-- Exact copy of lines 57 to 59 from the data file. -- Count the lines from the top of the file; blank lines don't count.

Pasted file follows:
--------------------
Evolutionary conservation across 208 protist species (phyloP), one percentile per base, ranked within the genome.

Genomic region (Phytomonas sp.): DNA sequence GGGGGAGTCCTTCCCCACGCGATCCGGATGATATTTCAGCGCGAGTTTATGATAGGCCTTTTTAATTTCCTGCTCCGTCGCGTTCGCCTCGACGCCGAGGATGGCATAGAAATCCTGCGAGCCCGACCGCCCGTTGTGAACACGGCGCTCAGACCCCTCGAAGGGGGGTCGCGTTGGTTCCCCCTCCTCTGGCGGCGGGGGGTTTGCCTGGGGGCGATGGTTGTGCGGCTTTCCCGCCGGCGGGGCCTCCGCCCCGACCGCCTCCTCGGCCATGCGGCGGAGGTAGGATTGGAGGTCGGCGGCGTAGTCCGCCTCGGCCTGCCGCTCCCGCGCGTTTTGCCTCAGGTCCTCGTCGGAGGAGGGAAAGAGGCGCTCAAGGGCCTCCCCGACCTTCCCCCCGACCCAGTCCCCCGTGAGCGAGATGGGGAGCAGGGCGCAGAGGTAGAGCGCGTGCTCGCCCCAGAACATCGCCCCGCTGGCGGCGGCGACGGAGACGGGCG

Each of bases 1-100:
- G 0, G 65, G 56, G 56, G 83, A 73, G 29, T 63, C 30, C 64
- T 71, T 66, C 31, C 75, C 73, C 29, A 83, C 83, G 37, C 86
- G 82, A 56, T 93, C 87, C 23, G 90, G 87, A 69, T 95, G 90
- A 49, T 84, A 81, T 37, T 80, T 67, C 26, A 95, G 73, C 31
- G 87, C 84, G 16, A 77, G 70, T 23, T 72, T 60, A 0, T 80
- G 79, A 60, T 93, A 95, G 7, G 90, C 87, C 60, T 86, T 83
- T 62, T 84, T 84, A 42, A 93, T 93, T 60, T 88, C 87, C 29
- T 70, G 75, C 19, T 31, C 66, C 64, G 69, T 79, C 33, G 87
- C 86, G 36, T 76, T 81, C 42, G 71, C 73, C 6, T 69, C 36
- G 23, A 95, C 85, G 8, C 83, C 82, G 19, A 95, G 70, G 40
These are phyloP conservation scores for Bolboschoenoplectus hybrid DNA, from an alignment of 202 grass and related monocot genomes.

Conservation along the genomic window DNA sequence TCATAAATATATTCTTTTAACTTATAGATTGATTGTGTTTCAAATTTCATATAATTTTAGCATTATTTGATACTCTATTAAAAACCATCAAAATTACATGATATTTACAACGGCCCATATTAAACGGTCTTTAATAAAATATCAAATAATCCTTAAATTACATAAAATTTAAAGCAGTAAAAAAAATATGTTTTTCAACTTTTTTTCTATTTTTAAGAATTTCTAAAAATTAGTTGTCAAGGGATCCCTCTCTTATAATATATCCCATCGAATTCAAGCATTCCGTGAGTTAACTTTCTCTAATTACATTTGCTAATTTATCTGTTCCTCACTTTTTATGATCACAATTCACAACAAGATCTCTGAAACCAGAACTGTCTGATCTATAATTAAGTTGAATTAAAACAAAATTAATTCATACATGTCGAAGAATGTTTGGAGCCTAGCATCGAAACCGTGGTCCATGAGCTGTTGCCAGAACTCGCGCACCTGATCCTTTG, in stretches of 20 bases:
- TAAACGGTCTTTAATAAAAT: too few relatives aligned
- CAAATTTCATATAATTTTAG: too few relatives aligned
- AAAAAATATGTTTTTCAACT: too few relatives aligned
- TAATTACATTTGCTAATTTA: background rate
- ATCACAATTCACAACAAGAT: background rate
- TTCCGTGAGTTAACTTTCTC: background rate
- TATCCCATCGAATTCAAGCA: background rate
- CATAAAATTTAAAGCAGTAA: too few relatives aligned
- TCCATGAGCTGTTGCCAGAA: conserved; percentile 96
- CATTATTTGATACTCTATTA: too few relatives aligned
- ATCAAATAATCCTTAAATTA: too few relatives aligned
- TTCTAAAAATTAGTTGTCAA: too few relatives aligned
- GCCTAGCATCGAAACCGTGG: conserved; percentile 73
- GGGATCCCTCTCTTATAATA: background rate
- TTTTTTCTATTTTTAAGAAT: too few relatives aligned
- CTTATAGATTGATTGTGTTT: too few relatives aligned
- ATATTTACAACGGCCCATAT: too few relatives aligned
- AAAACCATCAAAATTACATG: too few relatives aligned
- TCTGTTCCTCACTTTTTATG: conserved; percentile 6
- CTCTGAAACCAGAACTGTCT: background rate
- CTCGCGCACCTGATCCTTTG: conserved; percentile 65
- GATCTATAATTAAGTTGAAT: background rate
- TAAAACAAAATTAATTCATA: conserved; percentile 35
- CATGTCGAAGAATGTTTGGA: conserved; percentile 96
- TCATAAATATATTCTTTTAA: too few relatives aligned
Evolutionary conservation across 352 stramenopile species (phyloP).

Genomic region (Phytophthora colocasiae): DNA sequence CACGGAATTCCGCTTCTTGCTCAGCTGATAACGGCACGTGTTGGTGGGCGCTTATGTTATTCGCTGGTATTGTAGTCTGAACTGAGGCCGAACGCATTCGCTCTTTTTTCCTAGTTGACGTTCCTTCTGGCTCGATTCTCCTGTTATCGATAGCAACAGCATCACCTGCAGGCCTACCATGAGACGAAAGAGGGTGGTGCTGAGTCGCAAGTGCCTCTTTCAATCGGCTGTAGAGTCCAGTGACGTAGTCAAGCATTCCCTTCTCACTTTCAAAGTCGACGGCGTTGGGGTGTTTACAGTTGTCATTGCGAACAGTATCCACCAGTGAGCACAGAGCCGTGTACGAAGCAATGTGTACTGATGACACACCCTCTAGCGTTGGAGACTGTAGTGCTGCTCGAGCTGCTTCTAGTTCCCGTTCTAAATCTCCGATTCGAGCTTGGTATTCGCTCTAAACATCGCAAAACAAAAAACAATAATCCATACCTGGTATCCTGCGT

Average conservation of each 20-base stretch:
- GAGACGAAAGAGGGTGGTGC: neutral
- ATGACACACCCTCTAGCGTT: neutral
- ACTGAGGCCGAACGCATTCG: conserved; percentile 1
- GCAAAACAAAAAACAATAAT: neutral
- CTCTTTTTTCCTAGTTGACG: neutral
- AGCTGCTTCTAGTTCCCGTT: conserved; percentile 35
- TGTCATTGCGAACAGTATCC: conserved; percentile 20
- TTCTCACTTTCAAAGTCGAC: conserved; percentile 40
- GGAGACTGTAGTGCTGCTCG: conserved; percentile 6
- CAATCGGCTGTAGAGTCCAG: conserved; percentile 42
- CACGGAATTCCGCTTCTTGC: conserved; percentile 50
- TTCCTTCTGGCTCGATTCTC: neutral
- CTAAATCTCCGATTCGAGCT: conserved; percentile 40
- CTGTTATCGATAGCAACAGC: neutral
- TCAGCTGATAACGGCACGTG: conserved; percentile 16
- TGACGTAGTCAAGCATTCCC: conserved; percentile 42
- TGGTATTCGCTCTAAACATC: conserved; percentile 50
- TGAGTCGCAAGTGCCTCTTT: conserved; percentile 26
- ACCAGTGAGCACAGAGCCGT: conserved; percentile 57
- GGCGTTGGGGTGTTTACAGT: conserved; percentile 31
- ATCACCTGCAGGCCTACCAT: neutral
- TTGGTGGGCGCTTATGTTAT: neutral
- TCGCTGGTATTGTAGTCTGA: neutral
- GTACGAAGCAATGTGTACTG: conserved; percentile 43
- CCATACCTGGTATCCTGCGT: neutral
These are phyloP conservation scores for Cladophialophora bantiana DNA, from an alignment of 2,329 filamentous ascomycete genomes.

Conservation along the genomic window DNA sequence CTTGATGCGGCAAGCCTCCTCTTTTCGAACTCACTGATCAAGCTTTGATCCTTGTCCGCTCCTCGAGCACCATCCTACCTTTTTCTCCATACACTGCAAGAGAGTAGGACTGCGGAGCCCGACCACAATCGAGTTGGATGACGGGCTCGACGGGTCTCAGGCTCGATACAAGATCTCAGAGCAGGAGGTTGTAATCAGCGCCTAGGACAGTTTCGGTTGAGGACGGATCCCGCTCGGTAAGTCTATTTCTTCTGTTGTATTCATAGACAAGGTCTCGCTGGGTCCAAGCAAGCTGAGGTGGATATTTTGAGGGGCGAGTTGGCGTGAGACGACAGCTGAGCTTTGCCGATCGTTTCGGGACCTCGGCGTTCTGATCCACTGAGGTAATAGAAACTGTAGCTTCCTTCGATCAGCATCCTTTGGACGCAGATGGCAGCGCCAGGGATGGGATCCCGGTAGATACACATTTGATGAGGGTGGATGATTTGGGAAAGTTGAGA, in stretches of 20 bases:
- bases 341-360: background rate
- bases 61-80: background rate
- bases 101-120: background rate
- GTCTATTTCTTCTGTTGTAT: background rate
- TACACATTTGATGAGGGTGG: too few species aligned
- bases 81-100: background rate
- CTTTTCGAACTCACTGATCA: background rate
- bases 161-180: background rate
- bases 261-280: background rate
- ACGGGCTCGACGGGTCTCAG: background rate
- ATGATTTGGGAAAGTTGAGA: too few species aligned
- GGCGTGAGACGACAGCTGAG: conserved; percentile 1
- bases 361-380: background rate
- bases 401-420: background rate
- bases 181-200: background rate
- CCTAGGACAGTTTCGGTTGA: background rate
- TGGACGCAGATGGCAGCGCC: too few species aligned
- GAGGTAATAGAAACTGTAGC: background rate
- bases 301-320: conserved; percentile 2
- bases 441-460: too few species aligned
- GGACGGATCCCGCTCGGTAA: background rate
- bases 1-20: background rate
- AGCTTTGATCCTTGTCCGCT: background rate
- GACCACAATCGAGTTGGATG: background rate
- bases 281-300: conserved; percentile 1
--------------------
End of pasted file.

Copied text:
- CTGTTATCGATAGCAACAGC: neutral
- TCAGCTGATAACGGCACGTG: conserved; percentile 16
- TGACGTAGTCAAGCATTCCC: conserved; percentile 42